Tony Becca | The hunt is on for pace, raw pace
There is no doubt that pace, real pace, oftentimes scares the daylights out of batsmen and leaves them trembling, except for the truly great ones, and especially on fast, bouncy pitches.
It was mainly because of that why Frank Worrell, the captain of the West Indies team to Australia in 1960-61, the land of fast, bouncy pitches, pleaded in vain for the inclusion of Roy Gilchrist, one of the fastest bowlers in the world at the time who was on suspension, in the West Indies team.
Worrell had with him Wes Hall, the world's fastest bowler at the time, and he is reported to have said to the selectors before the team left home, "Give me Gilchrist and I will give you victory."
The team left without Gilchrist and the West Indies were narrowly beaten 2-1.
With a team of champions, including an array of fast bowlers, notably Roberts and Holding, Joel Garner, Colin Croft, Wayne Daniel, and Sylvester Clarke, Malcolm Marshall, Courtney Walsh, Curtly Ambrose, and Patrick Patterson, the West Indies, however, ruled the world of cricket after that, and for a long, long time.
The men of speed have disappeared from West Indies cricket; however, the enforcers are no longer around, and in place of them have come, most of the times, average, or below average, performances.
While it is not only the absence of good and consistent fast bowling which is the problem of West Indies cricket, it is certainly one of them. Probably it is the most important one, and that is the reason why a hunt is on to find fast bowlers, really fast bowlers, for the West Indies.
LAUNCHED A HUNT
A cricket aficionado, Sir Hilary Beckles, Vice-Chancellor of the University of the West Indies, has launched a programme dubbed 'Pace like Fire' throughout the West Indies in an effort to find young men with the right physique to become fast bowlers and with the desire to be fast bowlers.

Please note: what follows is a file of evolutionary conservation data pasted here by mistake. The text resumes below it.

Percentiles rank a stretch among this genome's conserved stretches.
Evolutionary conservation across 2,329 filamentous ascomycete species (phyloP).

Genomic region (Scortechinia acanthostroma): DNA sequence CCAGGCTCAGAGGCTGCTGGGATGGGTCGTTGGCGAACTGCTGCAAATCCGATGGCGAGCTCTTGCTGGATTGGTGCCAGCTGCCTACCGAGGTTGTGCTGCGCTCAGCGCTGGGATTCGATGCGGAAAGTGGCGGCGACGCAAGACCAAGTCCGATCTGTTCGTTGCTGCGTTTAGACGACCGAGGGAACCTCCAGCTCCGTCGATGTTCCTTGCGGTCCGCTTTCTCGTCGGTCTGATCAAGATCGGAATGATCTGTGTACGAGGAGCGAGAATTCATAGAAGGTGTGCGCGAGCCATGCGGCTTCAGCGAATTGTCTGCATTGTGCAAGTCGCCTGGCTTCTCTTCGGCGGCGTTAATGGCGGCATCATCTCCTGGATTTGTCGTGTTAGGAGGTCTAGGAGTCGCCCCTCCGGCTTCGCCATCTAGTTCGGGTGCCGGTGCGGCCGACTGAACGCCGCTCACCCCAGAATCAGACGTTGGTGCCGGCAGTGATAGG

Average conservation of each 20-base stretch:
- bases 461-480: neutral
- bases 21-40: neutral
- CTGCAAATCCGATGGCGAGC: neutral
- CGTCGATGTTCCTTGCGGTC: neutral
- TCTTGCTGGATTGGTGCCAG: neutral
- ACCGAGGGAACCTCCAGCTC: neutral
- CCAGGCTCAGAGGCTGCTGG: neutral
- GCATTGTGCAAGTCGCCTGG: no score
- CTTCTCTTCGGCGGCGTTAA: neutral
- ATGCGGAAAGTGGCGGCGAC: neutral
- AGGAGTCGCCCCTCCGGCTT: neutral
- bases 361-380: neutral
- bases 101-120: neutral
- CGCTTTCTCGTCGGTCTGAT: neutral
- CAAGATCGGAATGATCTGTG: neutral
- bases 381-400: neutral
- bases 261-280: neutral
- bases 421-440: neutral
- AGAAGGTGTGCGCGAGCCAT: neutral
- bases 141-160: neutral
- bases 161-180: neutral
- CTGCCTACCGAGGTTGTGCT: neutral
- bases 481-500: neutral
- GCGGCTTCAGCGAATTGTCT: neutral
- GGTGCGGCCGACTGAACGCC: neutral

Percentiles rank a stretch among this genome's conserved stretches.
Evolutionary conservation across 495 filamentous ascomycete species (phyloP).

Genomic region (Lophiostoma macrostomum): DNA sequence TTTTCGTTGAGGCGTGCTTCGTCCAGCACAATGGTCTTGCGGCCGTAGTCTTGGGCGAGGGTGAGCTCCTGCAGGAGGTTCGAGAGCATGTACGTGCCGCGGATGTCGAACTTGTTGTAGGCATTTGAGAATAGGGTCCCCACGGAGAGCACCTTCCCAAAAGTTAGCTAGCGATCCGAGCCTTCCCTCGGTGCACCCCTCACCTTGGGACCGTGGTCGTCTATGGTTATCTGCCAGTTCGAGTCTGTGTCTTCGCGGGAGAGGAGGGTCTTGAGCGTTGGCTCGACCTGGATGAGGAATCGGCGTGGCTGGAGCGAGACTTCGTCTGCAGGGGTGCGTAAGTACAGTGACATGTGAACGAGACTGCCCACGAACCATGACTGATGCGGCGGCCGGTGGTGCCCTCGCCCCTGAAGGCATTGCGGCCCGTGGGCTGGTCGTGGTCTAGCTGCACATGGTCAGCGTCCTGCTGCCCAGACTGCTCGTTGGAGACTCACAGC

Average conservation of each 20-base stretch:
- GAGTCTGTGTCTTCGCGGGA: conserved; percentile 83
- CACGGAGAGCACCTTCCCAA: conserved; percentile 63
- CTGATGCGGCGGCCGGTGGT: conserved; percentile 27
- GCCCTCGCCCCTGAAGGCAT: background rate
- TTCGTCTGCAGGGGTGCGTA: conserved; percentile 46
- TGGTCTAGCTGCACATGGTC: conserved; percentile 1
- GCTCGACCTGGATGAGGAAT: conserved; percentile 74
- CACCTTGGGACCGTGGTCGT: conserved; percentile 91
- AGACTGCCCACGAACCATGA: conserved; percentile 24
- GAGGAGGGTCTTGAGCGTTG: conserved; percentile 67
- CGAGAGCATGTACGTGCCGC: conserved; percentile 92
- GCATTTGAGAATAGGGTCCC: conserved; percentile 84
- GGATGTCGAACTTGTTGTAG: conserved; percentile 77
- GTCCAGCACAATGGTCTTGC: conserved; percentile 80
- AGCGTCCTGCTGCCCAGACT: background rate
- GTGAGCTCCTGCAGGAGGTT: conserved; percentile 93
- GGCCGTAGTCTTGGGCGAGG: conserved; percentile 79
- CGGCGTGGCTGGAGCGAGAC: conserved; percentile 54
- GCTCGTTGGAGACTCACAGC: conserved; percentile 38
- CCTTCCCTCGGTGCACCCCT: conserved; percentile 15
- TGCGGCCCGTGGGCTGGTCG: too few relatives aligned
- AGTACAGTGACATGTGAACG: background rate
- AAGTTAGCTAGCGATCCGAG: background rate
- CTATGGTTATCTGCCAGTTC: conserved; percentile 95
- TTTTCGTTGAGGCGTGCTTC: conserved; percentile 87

The Faculty of Sports at the university, led by Dr Akshai Mansingh, and the Sagicor High Performance Centre have launched a hunt to find 10 young men and five young ladies who have completed secondary education and are between the ages of 16 and 22 from six islands, who believe they have 'raw' pace, and who can prove it, to attend fact-finding exercises which started a week ago and end on September 5.
The six countries are Trinidad and Tobago, Guyana, St Lucia, St Kitts, Jamaica, and Barbados. There will be centres for testing pace in each country, and in Jamaica the centres will be at UWI, St Elizabeth Technical High School, Manchester High School, St Ann, and Folly Oval from August 24 to August 30.
At the centres, the potential fast bowlers will be tested for 'raw pace' by coaches and former West Indies players, including Sir Wesley Hall, author of Pace like Fire, a book written in 1965, and according to the organisers, anyone so inclined can offer himself, or herself, for testing in an effort to "hone your natural ability into the extraordinary."
At the end of the testing period, the selected few will travel to Barbados where they will undergo a two-year development programme which will include scientific testing, analysis, expert coaching, high-tech training equipment, mental skills, strength and conditioning training, and personal development.
In Barbados, the selected men, and women, of raw pace will be under the watchful eyes of former Test player, Floyd Reifer.
And if at the end they make the grade they will be passed on to the respective territorial boards where, it is hoped, they will be ushered into the club system and on the way to national and international cricket as well as, if they are so inclined, to the University of the West Indies.
Although the West Indies cricket board is not officially involved with this programme, those involved with it will have the blessing of the board.
Even if this is a one-off search, it is a wonderful concept, and one wonders how the board, the territorial associations, and others interested in West Indies cricket missed out on it.
Kudos go out to Sir Hilary and Dr Mansingh for coming up with this concept. It is good for West Indies cricket, and it was long overdue.
After the tour of 1960-61, Hall had said that whenever the West Indies found enough fast bowlers, or bowlers of real pace, of raw pace, no one could beat them.
The West Indies had them once in the 1960s, they had them once in the 1970s and the 1980s, and they had them once again in the early 1990s.
The hope is that the hunt will be a success and that although the West Indies could well do with one for batting, especially with one dealing with the mental capacity side of things, when this one is over, the hope is also that someone else, probably the board or the associations, will organise one for wrist spinners.